The classifications directly translate into patient outcomes, Dr. Chanan-Khan noted. “If you have two of these characteristics, your survival is significantly compromised at five years, but if you have low-risk disease, which is one or no characteristics, survival at five years is approaching 90%.”

Overall, the median survival of WM patients ranges from five to 10 years, but only 10% of patients are alive after 15 years of follow up.

“It is very hard to study this disease and there aren't very many models available,” Dr. Chanan-Kahn said, adding that he and his colleagues are currently working on developing diagnostic models at their institution. He also noted that the Lymphoma and Leukemia Society has successfully been able to engage various investigators across the country to develop a program that would allow preclinical model development of the malignancy.

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Single vs Combination Therapy

The current stance regarding treatment of IgM MGUS patients is that they should be monitored only until symptoms become present, whereas plasmapheresis remains the standard practice for addressing symptomatic hyperviscosity.

“When I address viscosity, I don't look at the viscosity number. It is the symptoms of the patient that define whether or not you should start plasmapheresis,” Dr. Chanan-Khan said.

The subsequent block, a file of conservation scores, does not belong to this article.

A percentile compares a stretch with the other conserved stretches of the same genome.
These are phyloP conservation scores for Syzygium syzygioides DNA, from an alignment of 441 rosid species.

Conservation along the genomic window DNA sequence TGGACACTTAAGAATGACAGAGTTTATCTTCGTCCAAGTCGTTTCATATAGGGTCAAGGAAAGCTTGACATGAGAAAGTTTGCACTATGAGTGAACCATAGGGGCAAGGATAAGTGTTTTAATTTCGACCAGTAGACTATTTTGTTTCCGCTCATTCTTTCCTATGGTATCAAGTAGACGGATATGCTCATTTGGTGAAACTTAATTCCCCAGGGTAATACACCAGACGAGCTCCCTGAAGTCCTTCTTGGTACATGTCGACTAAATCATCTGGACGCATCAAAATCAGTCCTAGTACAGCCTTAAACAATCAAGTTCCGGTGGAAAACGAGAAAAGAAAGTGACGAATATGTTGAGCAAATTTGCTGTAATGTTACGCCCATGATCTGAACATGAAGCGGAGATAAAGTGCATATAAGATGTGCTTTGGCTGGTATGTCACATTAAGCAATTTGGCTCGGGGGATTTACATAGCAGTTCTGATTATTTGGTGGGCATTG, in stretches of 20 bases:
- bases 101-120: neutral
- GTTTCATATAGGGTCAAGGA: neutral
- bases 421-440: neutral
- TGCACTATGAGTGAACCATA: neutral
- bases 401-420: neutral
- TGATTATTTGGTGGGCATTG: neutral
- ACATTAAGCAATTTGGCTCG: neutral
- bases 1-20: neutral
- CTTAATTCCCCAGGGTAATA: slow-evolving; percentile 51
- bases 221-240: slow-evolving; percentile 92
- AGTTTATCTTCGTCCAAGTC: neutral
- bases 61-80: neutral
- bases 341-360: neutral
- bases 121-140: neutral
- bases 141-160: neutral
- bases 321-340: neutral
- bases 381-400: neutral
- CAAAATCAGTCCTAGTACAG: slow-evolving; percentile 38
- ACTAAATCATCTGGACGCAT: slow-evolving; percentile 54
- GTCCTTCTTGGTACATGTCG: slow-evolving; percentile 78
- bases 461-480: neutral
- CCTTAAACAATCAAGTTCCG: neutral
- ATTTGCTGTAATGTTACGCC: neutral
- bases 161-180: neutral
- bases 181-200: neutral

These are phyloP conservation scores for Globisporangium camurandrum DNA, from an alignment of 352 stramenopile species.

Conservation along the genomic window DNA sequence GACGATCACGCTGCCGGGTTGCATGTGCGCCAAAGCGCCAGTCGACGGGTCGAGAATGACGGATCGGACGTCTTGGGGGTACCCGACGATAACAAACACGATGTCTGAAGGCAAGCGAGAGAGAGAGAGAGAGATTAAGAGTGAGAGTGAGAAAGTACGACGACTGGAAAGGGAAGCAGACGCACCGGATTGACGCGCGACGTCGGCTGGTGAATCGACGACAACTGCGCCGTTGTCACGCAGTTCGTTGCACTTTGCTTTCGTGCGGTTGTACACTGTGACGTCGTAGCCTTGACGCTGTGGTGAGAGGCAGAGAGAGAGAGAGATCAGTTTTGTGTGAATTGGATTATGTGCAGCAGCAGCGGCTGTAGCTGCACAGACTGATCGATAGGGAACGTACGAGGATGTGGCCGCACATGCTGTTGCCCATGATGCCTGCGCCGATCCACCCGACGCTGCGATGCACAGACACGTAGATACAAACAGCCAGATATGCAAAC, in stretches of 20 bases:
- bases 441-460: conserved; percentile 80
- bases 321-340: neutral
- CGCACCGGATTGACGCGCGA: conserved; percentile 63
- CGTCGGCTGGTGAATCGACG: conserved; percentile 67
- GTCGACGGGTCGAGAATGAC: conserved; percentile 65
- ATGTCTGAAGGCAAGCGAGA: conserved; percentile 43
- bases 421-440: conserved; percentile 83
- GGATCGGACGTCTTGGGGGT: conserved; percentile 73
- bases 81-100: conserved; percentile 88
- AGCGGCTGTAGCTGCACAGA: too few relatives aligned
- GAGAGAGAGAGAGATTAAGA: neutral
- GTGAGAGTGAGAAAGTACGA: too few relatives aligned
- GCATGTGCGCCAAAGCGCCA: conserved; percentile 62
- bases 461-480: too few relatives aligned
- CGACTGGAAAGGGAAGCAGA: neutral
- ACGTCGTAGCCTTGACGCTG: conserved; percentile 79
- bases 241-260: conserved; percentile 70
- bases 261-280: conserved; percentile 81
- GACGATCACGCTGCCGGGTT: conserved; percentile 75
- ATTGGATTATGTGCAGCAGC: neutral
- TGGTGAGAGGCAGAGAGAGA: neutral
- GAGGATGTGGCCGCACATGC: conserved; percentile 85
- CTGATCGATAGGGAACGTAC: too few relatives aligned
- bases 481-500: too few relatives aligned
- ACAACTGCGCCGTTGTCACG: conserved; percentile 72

Rituximab has demonstrated efficacy in WM, playing a similar role as in indolent lymphomas due to its anti- cd20 monoclonal antibody effect. Ofatumumab is also demonstrating responses in an ongoing clinical trial that will answer the question of whether the agent will also be an important therapy to use in these patients.

An important thing to remember, though, he said, is that none of the patients have had complete responses (CRs).

“In contrast to the situation with multiple myeloma or lymphoma, CR has not had a major impact in WM. We actually don't know whether CR means anything or if we can just control the disease for a very long time. Those studies are hard to do, but hopefully some day we will get that question answered.”